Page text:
The Big Idea: Stephanie Burgis

The cover to Scales & Sensibility

With a title like Scales and Sensibility, you might be forgiven if you thought that you knew the primary influence on Stephanie Burgis’ new novel. But, as it turns out, you’d only be scratching the surface. Burgis is here today to help you dig deeper.


It is a truth universally acknowledged that Regency romances are even better with pet dragons involved…or at least, I had an awful lot of fun mixing up those ingredients in Scales and Sensibility, my new Regency fantasy rom-com! But it all began a very long time ago with my parents’ wonderfully over-full bookcases.

There are so many advantages to being raised by voracious readers. For one thing, every time I ran out of books from the library (despite our weekly visits!), I had a whole house-full of interesting options to devour. I discovered SO MANY major f/sf writers on those bookshelves, from Roger Zelazny and Lord Dunsany to Emma Bull, Terry Pratchett, and Ellen Kushner.

Maybe best of all, though, before I had even hit the age of ten, my dad had already read me The Hobbit, The Lord of the Rings and Pride and Prejudice as bedtime stories – and really, that statement explains so much about all of the books that I’ve written as an adult!

I’ve been a huge fan of dragons, fantasy novels, and comedy-of-manners historical romances ever since. Scales and Sensibility combines all of those personal obsessions into one sparkly Regency romp. Despite the title, it’s as much an homage to Mansfield Park as it is to Sense and Sensibility (with my poor heroine – the sensible oldest sister – stuck in the home of thoroughly unpleasant wealthy relatives) – but it was also heavily influenced by my love for Terry Pratchett’s Guards, Guards, for all of Ellen Kushner’s Riverside books, and even for J.R.R. Tolkien’s Smaug, who first made me love dragons with all my heart (even though Smaug would look with disdain upon all of the tiny – but surprisingly magical – dragons in this book).

There are some books that break my heart as I write them – and then there are the books that fill me up with joy just when I most need it. I laughed so much as I wrote this story, throwing my perfectly sensible and practical heroine into the most outrageously impractical and desperate situations. I loved forcing pragmatic Elinor into a dangerous magical masquerade at a house party of doom, with the perilously unpredictable “help” of her mischievous new dragon causing even more trouble along the way. But I also loved writing Elinor’s way through all of those challenges to discover just how bold, strong, and daring she could be. I had so much fun as I surrounded her with an eccentric cast of characters that pushed her to her limits.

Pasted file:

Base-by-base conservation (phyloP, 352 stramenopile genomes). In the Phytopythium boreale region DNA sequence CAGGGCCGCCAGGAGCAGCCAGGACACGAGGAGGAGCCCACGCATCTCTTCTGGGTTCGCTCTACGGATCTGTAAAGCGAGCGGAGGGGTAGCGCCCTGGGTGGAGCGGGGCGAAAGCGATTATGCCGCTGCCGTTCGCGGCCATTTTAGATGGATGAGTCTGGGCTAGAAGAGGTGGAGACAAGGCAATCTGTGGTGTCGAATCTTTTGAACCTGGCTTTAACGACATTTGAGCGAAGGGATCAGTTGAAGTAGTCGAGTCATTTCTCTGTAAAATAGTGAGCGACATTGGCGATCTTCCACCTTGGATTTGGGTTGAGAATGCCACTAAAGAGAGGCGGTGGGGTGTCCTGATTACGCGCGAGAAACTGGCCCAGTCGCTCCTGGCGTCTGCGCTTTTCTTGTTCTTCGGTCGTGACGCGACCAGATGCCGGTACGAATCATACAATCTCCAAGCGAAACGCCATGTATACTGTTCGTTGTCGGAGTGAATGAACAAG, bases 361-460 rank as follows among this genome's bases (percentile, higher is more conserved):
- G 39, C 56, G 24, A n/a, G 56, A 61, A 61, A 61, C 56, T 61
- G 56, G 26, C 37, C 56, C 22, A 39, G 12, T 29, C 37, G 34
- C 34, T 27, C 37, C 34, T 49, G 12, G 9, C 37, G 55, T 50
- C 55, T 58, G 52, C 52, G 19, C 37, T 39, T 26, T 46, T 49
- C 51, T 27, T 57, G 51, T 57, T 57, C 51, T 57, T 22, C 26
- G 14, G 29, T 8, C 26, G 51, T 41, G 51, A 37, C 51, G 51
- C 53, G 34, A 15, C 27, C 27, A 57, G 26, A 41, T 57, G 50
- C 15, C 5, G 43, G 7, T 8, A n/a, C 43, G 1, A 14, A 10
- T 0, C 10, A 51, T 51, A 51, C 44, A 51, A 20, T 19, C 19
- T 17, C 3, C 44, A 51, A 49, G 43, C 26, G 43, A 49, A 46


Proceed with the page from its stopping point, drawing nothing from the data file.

Then I had even more fun sharing this novel, week by week, with my subscribers on Patreon as I serialized it across 2021 in what turned out to be the sweetest part of my year. Every week, my patrons’ comments and reactions – and even, from time to time, their passionate arguments over the ethics of different characters’ actions! – filled me with the delight of a truly shared adventure. In a year where our family was dealing in real life with long covid and other hard, draining health issues, I really can’t over-emphasize just what a difference it made to be able to escape into that frothy world of fun and magic and share that kind of reading joy every week.

Now, Scales and Sensibility is officially out – today! – as both an ebook and a paperback, so I’m looking forward to sharing it far more widely. Nearing the end of another pandemic year, I think we can all use some frothy escape-reading and comfort – and let’s face it: dragons just make everything better. :)

Scales and Sensibility: Amazon|Barnes & Noble|Apple Books|Kobo

Read an excerpt. Visit the author’s site. Follow her on Twitter.

7 Comments on “The Big Idea: Stephanie Burgis”

  1. I’m not saying this was well-sold, but … it WAS bought now with one click.

  2. LoTR must be an excellent choice for reading to children.

    I started reading it to my son when he was in kindergarten – at his request, after we’d seen the Hobbit movie. By the time we got to vol. 3, he was impatient and informed me he’d read it himself.

    Well, maybe not all children.

  3. The size of the dragon on the cover requires me to ask: is there any Pern in its notional ancestry? :-P

  4. “Regency fantasy rom-com”? Wow, that caught my attention! Read the sample and it was just delightful, so I ordered the book for my Kindle. Off to read!

    Richard: Seriously? Why didn’t you just “walk on by”, and not leave a negative comment?